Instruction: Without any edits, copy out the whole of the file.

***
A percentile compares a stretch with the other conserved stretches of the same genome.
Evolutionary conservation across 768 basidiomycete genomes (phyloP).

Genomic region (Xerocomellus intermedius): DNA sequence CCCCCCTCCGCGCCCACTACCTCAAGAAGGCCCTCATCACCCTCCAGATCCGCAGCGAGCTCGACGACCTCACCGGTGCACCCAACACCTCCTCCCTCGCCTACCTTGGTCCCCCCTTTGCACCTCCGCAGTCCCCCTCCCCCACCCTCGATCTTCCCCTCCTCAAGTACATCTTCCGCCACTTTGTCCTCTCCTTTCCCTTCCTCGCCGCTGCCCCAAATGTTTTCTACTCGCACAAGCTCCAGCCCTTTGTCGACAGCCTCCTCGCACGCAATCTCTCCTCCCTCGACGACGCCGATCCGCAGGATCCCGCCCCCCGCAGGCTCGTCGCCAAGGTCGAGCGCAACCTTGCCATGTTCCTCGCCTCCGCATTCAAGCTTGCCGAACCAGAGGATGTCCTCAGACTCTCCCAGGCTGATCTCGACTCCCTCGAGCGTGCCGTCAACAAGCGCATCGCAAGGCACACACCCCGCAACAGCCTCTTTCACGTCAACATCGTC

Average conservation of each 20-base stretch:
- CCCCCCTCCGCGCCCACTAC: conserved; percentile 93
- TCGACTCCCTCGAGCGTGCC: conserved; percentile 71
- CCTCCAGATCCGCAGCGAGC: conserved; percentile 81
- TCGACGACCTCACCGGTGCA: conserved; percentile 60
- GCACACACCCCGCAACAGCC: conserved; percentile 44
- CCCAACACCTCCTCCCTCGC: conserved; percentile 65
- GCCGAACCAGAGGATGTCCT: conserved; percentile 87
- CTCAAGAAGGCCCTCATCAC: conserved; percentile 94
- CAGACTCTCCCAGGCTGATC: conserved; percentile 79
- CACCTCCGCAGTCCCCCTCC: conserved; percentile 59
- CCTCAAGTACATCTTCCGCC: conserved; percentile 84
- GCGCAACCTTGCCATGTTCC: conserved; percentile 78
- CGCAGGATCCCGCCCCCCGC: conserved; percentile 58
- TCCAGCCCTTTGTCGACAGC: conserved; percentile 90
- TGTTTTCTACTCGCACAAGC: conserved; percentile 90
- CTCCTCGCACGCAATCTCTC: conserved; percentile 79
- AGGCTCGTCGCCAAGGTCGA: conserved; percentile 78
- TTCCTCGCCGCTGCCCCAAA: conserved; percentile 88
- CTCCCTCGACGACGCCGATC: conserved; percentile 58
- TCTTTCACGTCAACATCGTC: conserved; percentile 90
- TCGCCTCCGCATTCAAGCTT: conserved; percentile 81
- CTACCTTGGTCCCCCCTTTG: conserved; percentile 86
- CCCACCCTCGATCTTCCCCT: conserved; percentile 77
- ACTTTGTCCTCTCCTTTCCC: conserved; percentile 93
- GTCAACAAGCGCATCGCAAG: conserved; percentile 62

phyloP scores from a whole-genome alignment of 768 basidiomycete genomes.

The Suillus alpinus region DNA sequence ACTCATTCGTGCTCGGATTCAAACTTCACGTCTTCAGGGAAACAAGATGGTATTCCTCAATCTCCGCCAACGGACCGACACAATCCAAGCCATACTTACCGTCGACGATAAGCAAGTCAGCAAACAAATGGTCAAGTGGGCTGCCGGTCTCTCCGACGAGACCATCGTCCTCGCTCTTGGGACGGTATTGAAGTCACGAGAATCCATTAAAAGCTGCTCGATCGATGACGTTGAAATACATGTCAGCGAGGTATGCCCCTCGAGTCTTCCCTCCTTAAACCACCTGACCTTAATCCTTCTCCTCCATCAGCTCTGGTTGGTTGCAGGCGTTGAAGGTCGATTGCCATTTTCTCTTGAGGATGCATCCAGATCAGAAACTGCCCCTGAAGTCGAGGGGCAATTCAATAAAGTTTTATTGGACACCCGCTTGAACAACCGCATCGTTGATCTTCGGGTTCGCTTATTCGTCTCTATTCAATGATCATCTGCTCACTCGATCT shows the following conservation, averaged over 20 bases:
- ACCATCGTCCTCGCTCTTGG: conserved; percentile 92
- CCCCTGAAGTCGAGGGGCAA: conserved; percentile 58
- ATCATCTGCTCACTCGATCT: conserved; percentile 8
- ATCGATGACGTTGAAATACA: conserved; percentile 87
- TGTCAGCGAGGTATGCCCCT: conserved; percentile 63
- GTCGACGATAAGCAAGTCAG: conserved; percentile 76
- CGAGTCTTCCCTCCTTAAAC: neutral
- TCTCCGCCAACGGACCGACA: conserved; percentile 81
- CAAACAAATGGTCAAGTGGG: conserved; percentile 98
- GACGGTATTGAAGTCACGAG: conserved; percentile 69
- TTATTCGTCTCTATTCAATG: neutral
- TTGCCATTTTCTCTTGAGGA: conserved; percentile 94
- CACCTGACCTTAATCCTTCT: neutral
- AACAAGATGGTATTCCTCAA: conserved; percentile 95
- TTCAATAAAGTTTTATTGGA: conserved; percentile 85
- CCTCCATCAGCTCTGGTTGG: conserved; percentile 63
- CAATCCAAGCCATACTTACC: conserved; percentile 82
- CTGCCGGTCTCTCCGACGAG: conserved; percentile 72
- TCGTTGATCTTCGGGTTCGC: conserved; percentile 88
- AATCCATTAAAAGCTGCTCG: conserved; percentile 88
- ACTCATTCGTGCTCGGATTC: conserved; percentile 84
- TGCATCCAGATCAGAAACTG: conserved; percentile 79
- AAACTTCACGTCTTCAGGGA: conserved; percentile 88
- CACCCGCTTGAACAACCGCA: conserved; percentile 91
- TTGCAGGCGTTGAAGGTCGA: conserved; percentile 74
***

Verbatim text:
A percentile compares a stretch with the other conserved stretches of the same genome.
Evolutionary conservation across 768 basidiomycete genomes (phyloP).

Genomic region (Xerocomellus intermedius): DNA sequence CCCCCCTCCGCGCCCACTACCTCAAGAAGGCCCTCATCACCCTCCAGATCCGCAGCGAGCTCGACGACCTCACCGGTGCACCCAACACCTCCTCCCTCGCCTACCTTGGTCCCCCCTTTGCACCTCCGCAGTCCCCCTCCCCCACCCTCGATCTTCCCCTCCTCAAGTACATCTTCCGCCACTTTGTCCTCTCCTTTCCCTTCCTCGCCGCTGCCCCAAATGTTTTCTACTCGCACAAGCTCCAGCCCTTTGTCGACAGCCTCCTCGCACGCAATCTCTCCTCCCTCGACGACGCCGATCCGCAGGATCCCGCCCCCCGCAGGCTCGTCGCCAAGGTCGAGCGCAACCTTGCCATGTTCCTCGCCTCCGCATTCAAGCTTGCCGAACCAGAGGATGTCCTCAGACTCTCCCAGGCTGATCTCGACTCCCTCGAGCGTGCCGTCAACAAGCGCATCGCAAGGCACACACCCCGCAACAGCCTCTTTCACGTCAACATCGTC

Average conservation of each 20-base stretch:
- CCCCCCTCCGCGCCCACTAC: conserved; percentile 93
- TCGACTCCCTCGAGCGTGCC: conserved; percentile 71
- CCTCCAGATCCGCAGCGAGC: conserved; percentile 81
- TCGACGACCTCACCGGTGCA: conserved; percentile 60
- GCACACACCCCGCAACAGCC: conserved; percentile 44
- CCCAACACCTCCTCCCTCGC: conserved; percentile 65
- GCCGAACCAGAGGATGTCCT: conserved; percentile 87
- CTCAAGAAGGCCCTCATCAC: conserved; percentile 94
- CAGACTCTCCCAGGCTGATC: conserved; percentile 79
- CACCTCCGCAGTCCCCCTCC: conserved; percentile 59
- CCTCAAGTACATCTTCCGCC: conserved; percentile 84
- GCGCAACCTTGCCATGTTCC: conserved; percentile 78
- CGCAGGATCCCGCCCCCCGC: conserved; percentile 58
- TCCAGCCCTTTGTCGACAGC: conserved; percentile 90
- TGTTTTCTACTCGCACAAGC: conserved; percentile 90
- CTCCTCGCACGCAATCTCTC: conserved; percentile 79
- AGGCTCGTCGCCAAGGTCGA: conserved; percentile 78
- TTCCTCGCCGCTGCCCCAAA: conserved; percentile 88
- CTCCCTCGACGACGCCGATC: conserved; percentile 58
- TCTTTCACGTCAACATCGTC: conserved; percentile 90
- TCGCCTCCGCATTCAAGCTT: conserved; percentile 81
- CTACCTTGGTCCCCCCTTTG: conserved; percentile 86
- CCCACCCTCGATCTTCCCCT: conserved; percentile 77
- ACTTTGTCCTCTCCTTTCCC: conserved; percentile 93
- GTCAACAAGCGCATCGCAAG: conserved; percentile 62

phyloP scores from a whole-genome alignment of 768 basidiomycete genomes.

The Suillus alpinus region DNA sequence ACTCATTCGTGCTCGGATTCAAACTTCACGTCTTCAGGGAAACAAGATGGTATTCCTCAATCTCCGCCAACGGACCGACACAATCCAAGCCATACTTACCGTCGACGATAAGCAAGTCAGCAAACAAATGGTCAAGTGGGCTGCCGGTCTCTCCGACGAGACCATCGTCCTCGCTCTTGGGACGGTATTGAAGTCACGAGAATCCATTAAAAGCTGCTCGATCGATGACGTTGAAATACATGTCAGCGAGGTATGCCCCTCGAGTCTTCCCTCCTTAAACCACCTGACCTTAATCCTTCTCCTCCATCAGCTCTGGTTGGTTGCAGGCGTTGAAGGTCGATTGCCATTTTCTCTTGAGGATGCATCCAGATCAGAAACTGCCCCTGAAGTCGAGGGGCAATTCAATAAAGTTTTATTGGACACCCGCTTGAACAACCGCATCGTTGATCTTCGGGTTCGCTTATTCGTCTCTATTCAATGATCATCTGCTCACTCGATCT shows the following conservation, averaged over 20 bases:
- ACCATCGTCCTCGCTCTTGG: conserved; percentile 92
- CCCCTGAAGTCGAGGGGCAA: conserved; percentile 58
- ATCATCTGCTCACTCGATCT: conserved; percentile 8
- ATCGATGACGTTGAAATACA: conserved; percentile 87
- TGTCAGCGAGGTATGCCCCT: conserved; percentile 63
- GTCGACGATAAGCAAGTCAG: conserved; percentile 76
- CGAGTCTTCCCTCCTTAAAC: neutral
- TCTCCGCCAACGGACCGACA: conserved; percentile 81
- CAAACAAATGGTCAAGTGGG: conserved; percentile 98
- GACGGTATTGAAGTCACGAG: conserved; percentile 69
- TTATTCGTCTCTATTCAATG: neutral
- TTGCCATTTTCTCTTGAGGA: conserved; percentile 94
- CACCTGACCTTAATCCTTCT: neutral
- AACAAGATGGTATTCCTCAA: conserved; percentile 95
- TTCAATAAAGTTTTATTGGA: conserved; percentile 85
- CCTCCATCAGCTCTGGTTGG: conserved; percentile 63
- CAATCCAAGCCATACTTACC: conserved; percentile 82
- CTGCCGGTCTCTCCGACGAG: conserved; percentile 72
- TCGTTGATCTTCGGGTTCGC: conserved; percentile 88
- AATCCATTAAAAGCTGCTCG: conserved; percentile 88
- ACTCATTCGTGCTCGGATTC: conserved; percentile 84
- TGCATCCAGATCAGAAACTG: conserved; percentile 79
- AAACTTCACGTCTTCAGGGA: conserved; percentile 88
- CACCCGCTTGAACAACCGCA: conserved; percentile 91
- TTGCAGGCGTTGAAGGTCGA: conserved; percentile 74